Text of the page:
Google "dead pets in the freezer" and see what you get. Its not as uncommon as it would seem. Another one is Munchausen syndrome which makes up a percentage of all foster placements.

This is sad, only because borderline autism is presented by some as a rich person's disease. It is not.

As a foster parent, I see the debris from all walks of life, rich and poor. The common threads are drugs and mental illness. Both single parents and couples are well represented.

Parents that use nannies and tutors are already outsourcing their child rearing. Families that are close would not even think of getting a nanny or tutor.

Poor parents who dont want to raise their kids can't afford nannies - they just get drunk, get high, or go out and party and leave the baby with grandma or all by itself.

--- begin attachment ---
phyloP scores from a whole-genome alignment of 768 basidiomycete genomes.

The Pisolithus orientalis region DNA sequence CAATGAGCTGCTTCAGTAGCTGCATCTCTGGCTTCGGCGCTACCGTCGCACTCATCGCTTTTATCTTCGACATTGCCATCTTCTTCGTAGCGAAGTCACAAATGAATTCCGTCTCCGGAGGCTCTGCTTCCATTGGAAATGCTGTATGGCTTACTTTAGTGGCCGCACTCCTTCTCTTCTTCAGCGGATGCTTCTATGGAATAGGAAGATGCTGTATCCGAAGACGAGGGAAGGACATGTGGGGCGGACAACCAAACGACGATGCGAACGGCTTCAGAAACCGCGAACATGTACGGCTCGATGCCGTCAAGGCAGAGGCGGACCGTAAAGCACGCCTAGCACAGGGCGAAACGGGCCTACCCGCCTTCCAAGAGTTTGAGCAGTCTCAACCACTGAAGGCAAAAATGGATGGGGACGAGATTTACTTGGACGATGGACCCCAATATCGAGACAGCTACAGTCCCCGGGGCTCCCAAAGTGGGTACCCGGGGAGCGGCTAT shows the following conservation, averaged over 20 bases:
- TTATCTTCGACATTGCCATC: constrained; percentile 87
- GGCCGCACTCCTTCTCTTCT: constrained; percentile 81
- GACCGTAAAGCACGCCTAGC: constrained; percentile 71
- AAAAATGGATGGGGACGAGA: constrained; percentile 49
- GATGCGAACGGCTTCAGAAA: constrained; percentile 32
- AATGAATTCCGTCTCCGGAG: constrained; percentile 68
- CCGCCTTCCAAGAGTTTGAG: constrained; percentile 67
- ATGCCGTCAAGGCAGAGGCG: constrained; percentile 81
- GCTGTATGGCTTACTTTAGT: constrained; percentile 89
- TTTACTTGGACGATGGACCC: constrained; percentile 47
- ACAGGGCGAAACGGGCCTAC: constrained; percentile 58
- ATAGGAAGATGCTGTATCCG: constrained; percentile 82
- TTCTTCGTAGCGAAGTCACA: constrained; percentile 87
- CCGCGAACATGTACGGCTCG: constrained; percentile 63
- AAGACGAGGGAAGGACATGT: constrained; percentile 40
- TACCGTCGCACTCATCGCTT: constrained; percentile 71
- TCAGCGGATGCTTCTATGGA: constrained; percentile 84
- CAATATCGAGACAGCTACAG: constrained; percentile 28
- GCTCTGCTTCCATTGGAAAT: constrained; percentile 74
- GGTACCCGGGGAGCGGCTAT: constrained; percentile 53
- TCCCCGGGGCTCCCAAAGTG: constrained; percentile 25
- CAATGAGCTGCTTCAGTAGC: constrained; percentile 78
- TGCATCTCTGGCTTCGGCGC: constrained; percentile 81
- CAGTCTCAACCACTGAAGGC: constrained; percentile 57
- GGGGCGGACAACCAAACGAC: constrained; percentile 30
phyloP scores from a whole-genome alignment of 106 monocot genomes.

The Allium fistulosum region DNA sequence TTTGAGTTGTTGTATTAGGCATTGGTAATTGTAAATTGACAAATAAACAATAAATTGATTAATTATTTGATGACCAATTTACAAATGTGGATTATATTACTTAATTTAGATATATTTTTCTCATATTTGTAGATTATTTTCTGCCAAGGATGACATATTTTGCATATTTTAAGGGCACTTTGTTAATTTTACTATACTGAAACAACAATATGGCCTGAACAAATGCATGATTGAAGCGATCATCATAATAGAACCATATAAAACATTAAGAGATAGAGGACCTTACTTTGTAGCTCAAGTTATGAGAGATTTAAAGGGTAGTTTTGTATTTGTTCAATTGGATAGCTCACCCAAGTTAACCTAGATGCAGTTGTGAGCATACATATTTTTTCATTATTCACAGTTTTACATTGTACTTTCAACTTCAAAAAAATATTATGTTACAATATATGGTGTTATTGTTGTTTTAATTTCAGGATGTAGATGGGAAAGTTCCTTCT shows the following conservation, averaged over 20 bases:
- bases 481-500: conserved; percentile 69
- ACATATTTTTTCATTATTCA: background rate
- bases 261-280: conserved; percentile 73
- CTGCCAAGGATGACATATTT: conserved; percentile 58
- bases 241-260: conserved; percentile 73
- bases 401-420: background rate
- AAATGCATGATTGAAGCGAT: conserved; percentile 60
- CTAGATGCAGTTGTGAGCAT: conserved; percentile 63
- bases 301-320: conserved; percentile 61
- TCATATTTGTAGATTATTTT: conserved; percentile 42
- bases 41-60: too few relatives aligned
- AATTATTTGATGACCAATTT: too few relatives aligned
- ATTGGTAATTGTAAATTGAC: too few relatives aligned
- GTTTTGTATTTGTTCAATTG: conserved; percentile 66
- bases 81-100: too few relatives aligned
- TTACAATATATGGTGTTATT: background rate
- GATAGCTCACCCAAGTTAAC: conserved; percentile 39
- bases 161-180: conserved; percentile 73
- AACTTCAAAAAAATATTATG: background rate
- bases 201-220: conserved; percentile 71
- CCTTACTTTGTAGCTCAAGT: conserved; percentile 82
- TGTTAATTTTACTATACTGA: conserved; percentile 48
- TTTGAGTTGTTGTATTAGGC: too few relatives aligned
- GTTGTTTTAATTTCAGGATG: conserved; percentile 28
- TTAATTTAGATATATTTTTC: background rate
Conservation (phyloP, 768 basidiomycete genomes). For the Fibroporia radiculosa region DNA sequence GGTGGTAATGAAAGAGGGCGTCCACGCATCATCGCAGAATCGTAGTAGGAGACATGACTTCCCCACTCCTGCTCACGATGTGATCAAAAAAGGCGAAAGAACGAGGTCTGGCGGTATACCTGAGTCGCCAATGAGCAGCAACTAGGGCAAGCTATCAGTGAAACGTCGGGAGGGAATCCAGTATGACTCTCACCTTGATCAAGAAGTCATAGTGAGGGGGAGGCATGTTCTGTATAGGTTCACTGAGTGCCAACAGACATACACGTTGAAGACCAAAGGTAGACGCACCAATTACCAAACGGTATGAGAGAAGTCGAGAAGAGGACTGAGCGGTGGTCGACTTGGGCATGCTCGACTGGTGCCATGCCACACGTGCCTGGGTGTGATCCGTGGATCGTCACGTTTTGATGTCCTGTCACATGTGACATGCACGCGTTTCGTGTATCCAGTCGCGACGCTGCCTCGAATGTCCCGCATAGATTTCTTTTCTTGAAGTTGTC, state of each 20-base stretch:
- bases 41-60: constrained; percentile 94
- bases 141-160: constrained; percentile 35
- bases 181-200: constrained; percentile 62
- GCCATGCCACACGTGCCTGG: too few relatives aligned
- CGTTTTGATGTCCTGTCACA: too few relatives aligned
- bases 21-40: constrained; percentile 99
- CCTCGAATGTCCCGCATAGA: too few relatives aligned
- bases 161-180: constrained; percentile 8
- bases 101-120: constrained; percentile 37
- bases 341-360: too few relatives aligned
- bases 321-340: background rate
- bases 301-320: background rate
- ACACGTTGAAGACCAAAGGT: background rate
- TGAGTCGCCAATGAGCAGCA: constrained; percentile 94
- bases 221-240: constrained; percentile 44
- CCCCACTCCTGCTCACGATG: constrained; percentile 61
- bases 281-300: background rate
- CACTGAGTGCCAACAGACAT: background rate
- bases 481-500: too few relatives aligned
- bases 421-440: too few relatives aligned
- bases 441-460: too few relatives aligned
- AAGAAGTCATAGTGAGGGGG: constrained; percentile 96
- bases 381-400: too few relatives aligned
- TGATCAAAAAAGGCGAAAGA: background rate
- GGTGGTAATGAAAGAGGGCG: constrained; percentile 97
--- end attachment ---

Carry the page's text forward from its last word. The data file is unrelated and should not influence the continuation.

6:57 PM  
Anonymous Anonymous said...

Just FYI, the Capote story is "A Lamp in a Window".

Wow. What a story. Thanks for sharing it. It makes me shiver.

12:18 AM  
Blogger Maja said...

How sad.

12:44 AM  
Blogger Morgaine said...

More evidence for my theory that we are raising a generation of sociopaths.

6:21 AM  
Anonymous homebru said...

Little Justine will enter SMU in ten years.

She may already be there under other names.

8:24 AM  
Blogger theprofessor said...

thanks, you are right! "lamp." will make change. my readers are the smartest!

9:22 AM  
Blogger Angel, librarian and educator said...

Hmm, that is spooky, but somehow I am not surprised. Like some commenters have pointed out, it seems those uber-rich folks are dysfunction personified. I find it striking because I am a parent, and one of those that could not afford a nanny. Even if we could, we just don't see ourselves outsourcing the raising of our daughter. And no, we don't just leave her anywhere either. I guess money can't buy happiness, but it sure knows how to lease it at least. Best.